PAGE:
I spent my weekend in Waterloo, Ontario, which is known for:
a) A university town which houses Wilfrid Laurier University and University of Waterloo
b) the headquarters of phone company, Research in Motion
c) and for an abundant population of Canadian geese apparently.
I arrived by Greyhound just before midnight as the student night life was revving up. Young freshmen walked in swarms on the streets to house parties. It's strange thinking that I used to be one of them- the idea of going to a university house party would have excited me four years ago, but now as I'm on the verge of graduation, I realize I'm all past it.
Things that excite me now include:
1. Exploring the big, wild world
2. Trying new things
3. Graduating university and never having to pick up a textbook in my entire life again ever! (Unless I want to)
I stayed over at my friend, Kat's place. She lives in a party neighbourhood. When I woke up, and left the house at 10 am, there were already celebrations starting up again because it was homecoming weekend.
Waterloo isn't a bad town to live in.
The main street has lots of cute cafes and is pleasing-enough to the eye, but I know for sure I would want to kill myself if I were stuck here for four years of my life, finishing university. There is just nothing going on here!
It could be a nice place to settle down for a while, or a good place to "refocus" because there wouldn't be many distractions. If I were to write a book, I would choose a place like Waterloo to live in.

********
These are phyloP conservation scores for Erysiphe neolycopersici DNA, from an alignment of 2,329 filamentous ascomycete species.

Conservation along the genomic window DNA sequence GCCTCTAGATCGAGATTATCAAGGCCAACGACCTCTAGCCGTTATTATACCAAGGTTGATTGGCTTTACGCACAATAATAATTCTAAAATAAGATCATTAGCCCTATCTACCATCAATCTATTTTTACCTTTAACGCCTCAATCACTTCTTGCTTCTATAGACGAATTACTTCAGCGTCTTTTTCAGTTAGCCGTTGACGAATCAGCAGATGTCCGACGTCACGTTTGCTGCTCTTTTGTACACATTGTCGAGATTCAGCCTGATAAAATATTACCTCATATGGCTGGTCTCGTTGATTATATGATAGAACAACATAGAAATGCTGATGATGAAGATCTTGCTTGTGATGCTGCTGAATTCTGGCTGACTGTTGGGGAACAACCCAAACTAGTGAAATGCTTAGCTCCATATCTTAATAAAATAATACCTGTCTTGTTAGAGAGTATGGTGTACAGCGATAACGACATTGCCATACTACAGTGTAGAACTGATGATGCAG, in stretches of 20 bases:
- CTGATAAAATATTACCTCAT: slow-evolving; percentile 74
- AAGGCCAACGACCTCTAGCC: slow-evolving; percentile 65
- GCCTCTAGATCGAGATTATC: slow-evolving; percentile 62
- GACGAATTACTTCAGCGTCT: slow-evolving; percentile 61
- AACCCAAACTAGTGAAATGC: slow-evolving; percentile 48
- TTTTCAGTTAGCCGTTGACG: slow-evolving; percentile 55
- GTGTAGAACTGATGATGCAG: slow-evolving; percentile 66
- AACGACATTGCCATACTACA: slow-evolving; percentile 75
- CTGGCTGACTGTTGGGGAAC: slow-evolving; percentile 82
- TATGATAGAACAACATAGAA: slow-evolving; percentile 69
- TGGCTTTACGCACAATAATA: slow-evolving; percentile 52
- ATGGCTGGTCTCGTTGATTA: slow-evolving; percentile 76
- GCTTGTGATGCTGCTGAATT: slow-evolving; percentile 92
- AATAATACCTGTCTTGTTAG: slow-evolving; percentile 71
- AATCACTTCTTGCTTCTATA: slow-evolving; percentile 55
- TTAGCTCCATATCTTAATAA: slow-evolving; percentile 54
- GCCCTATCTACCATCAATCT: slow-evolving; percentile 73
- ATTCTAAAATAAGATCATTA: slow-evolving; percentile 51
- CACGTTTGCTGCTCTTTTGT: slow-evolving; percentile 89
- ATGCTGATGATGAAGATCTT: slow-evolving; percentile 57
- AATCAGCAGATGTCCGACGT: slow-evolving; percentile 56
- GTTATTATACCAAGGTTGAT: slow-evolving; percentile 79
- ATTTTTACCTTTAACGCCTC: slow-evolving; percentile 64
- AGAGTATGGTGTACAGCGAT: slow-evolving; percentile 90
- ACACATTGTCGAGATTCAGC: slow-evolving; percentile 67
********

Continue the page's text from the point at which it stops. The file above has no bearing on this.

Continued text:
This was one of the cafes I walked by: I snapped a photo because the drinks "Vanilla Almond Steam" and "Cotton Candy Creme" intrigued me.
I never did get to try the drinks however as I had to make my way to Grand River Rocks climbing gym for The University Bouldering Series competition.
This is what it looked like as I got there:
It was an exhilarating atmosphere as I had never been in the presence of so many skilled climbers at once. At times, I felt like I was being judged for picking easier routes to climb.
How the bouldering competition worked was like this:
There were 50 routes you could climb and the six hardest climbs you picked and completed would be tallied-up to your final score.
This is a photo of a climber scaling climb #50 aka the most difficult climb in the competition. He had to leap for the hold and it wasn't even a good hold.
A crowd had gathered around to watch, and cheered when someone finally made the jump and stuck on to the hold.
It's moments like this that make me really like climbing.
I also like when I get to the top of a really hard climb.
Here is a photo of everyone crowding around the score results.
I placed 10th place out of 19 competitors in the girls beginners division, which is okay for my first competition, given that I had just gotten back into climbing several months ago. My goal was to not come in last place, which I achieved. My goal for the next competition happening in a month from now is to place in the top 5- which could have been totally achievable this round had I strategized for this competition. I had trained for a month prior, but on the day of, I missed breakfast because I was running late and I used up all my energy on the easy climbs. There were a few harder climbs which I was one step away from completing, but just couldn't push through at the end because I had lost my strength.
My goal is to eventually place in the intermediate category- sometime before I graduate- which is coming soon.